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Prognostic significance of isolated HMB45 or Melan a positive cells in Melanoma sentinel lymph nodes

Satzger, I.; Völker, B.; Meier, A.; Schenck, F.; Kapp, A.; Gutzmer, R.

American Journal of Surgical Pathology 31(8): 1175-1180

2007


ISSN/ISBN: 0147-5185
PMID: 17667539
DOI: 10.1097/pas.0b013e3180341ebc
Accession: 016782715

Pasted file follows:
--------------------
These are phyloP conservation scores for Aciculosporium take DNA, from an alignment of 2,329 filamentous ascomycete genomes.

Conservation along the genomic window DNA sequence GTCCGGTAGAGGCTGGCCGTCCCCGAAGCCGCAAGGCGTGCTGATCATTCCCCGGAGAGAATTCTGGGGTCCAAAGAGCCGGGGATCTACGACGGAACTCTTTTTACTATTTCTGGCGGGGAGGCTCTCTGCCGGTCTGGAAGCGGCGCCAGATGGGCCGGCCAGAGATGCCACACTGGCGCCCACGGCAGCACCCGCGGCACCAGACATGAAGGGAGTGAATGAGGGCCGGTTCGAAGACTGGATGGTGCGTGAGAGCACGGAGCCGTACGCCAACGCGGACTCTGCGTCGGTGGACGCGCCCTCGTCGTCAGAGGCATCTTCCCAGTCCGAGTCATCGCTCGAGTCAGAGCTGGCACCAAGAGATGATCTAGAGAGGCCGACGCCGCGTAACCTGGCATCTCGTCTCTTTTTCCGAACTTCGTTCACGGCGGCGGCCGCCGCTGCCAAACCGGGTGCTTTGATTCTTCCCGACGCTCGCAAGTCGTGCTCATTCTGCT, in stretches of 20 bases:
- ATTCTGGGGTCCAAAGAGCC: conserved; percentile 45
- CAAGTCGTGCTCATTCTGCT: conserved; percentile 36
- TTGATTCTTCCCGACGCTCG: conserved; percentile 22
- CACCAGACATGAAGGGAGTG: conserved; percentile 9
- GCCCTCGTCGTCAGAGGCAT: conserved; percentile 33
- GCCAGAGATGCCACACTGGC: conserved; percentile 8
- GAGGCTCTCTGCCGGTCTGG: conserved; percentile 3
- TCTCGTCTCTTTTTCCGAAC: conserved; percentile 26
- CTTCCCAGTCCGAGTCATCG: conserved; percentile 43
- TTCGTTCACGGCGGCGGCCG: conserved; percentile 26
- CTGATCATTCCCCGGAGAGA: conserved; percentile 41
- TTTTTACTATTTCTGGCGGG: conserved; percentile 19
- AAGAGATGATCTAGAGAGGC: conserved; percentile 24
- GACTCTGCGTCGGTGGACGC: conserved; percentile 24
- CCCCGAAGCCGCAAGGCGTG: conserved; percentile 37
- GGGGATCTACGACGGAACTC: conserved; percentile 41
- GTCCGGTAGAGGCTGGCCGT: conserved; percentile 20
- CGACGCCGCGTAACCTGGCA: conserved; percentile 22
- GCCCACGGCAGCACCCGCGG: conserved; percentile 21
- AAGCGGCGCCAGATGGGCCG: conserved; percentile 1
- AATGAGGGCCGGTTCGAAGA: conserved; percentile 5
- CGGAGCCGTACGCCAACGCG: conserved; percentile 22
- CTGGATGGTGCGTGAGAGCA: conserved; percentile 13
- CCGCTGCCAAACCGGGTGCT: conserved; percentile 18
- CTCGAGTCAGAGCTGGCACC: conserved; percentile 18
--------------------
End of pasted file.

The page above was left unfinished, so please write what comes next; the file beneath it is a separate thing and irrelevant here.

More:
The detection of micrometastases (defined as groups of malignant cells) in the sentinel lymph node (SLN) is an important prognostic tool in melanoma. The use of immunohistochemistry with melanocytic markers such as HMB45 and Melan A increases the detection rate of micrometastases but there are also cases with isolated immunohistochemically positive cells (IPC). To determine the prognostic significance of isolated HMB45 and/or Melan A positive cells in melanoma SLN, we compared the clinical course of 47 patients with IPC to 308 patients with negative SLN and to 122 patients with micrometastases. The mean follow-up was 38.1 months. By Kaplan-Meier analyses, relapse free survival and overall survival of patients with IPC were similar to SLN negative patients, whereas patients with micrometastases had a significantly worse relapse free survival and overall survival. In the 47 patients with IPC, 6 relapses (12.8%) and 3 melanoma-related death (6.4%) occurred, in the SLN negative patients 36 relapses (11.7%) and 17 melanoma-related deaths (5.5%), in the patients with micrometastases 46 relapses (37.7%) and 29 melanoma-related deaths (23.8%). Prognosis of patients with IPC in SLN did not correlate with type of positive staining (HMB45, Melan A, or both), capsular involvement, number of cells, presence of cytologic atypias of IPC, or tumor penetrative depth. In conclusion, with short-term follow-up IPC in melanoma SLN are without prognostic significance.

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